What is a blockchain oracle?
Blockchain Oracles are third-party entities that provide real-world information and data to programs that operate on blockchain technology: oracles connect blockchain to external systems, enabling the execution of smart contracts based on inputs and outputs from the real world.
More precisely, oracles are computer programs that bridge off-chain data to the on-chain world, in a safe and reliable way.
Oracles are beneficial in a variety of situations. For example, consider a basic smart contract for a cryptocurrency bet that reads: "If Biden is re-elected, you will receive 2x your initial bet." When you place a bet through a smart contract, it is irreversibly executed, and once it is completed, it sends the money automatically (if you win). However, the smart contract requires real-world data to determine if Biden was re-elected or not, here is where the oracle mechanism comes in, as it accurately gathers off-chain data and transmits it to the blockchain.
The Oracle Problem: centralization
Blockchains and smart contracts, being built on-chain and, thus isolated from external systems, can’t intrinsically interact with outside data and information, and this is built-in functionality in this kind of technology. This is also one of the technology's key advantages, ensuring decentralization, security, and reliability.
However, smart contracts, especially in the DeFi ecosystem, really need to be connected to the external world and its information in order to express their biggest potential.
Oracles, as explained, are an additional entity that is fundamental to bridge the two completely different ecosystems. The problem comes when centralized oracles are used. These kinds of oracles are managed by a single entity that acts as the only provider of information. Using a centralized entity introduces a big risk and deviates from the primary purpose of blockchain technologies and smart contracts: decentralization.
To solve this problem and avoid inefficiencies, decentralized oracles have been introduced.
These systems aim to achieve these results through Decentralized Oracles Networks (DONs): networks of different oracles that operate in a decentralized environment. This permits to have different data sources and so increased security and reliability. Some examples of blockchain projects that developed this kind of technology are Chainlink (LINK), Band Protocol (BAND), Augur (REP), and MakerDAO.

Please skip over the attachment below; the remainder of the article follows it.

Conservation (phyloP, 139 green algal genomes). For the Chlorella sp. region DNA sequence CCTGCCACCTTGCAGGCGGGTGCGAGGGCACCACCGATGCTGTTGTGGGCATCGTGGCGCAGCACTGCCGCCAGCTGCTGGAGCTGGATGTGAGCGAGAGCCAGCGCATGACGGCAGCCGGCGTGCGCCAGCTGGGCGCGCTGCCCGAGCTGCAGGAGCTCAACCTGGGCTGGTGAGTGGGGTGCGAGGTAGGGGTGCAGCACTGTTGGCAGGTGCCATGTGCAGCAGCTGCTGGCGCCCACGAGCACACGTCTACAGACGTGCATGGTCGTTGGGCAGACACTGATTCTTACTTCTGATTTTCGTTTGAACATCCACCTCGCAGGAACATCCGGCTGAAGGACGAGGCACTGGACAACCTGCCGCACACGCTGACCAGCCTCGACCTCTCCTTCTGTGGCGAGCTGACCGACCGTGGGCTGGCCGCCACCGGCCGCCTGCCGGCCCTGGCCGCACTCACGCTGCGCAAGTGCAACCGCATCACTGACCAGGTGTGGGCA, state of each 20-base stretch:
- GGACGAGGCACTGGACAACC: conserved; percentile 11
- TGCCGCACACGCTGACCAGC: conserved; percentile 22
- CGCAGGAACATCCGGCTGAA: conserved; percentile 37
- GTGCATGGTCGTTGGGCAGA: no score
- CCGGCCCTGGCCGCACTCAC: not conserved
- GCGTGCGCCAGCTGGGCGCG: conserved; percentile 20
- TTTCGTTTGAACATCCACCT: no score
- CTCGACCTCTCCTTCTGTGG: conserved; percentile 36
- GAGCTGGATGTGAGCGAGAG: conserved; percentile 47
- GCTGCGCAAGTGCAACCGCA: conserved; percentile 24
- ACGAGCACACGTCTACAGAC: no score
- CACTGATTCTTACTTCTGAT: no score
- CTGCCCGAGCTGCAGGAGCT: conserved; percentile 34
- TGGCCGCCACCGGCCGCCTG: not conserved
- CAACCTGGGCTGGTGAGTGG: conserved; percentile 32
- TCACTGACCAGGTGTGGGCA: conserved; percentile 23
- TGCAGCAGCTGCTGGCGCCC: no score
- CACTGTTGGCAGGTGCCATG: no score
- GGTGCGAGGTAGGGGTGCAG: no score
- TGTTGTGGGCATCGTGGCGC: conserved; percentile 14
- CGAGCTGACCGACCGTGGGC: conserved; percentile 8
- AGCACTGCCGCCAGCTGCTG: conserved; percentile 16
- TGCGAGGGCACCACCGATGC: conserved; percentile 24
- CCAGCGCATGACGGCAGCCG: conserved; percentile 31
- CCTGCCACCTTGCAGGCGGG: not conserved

Different types of oracles
Given the vast amount of off-chain resources, blockchain oracles come in various shapes and sizes, as different delivery techniques and levels of security are necessary.
The most used and recognized type is known as “input oracle”: it brings real-world (off-chain) data inside the blockchain network. For example, it can provide financial market data to DeFi protocols, proofs of payments, weather forecasts, sports results.
“Output oracles” are exactly the opposite of input oracles: they allow smart contracts to send blockchain information and data to systems off-chain. For example: inform a bank network of the competition of a payment.
Oracles that can read and write data between multiple blockchains facilitate interoperability between blockchains, allowing them to be used also outside of the native blockchain where they were issued.
Decentralized Finance is a perfect example for understanding the importance of oracles, as it requires them to access various information about financial markets that are essential for the DeFi smart contracts to work and process all their functions.
To conclude, we can say that oracles enhance blockchain networks' capabilities by providing access to all external resources required, and there are numerous scenarios in which oracles might assist blockchain technology in achieving its maximum capabilities.
by Andrea Marsili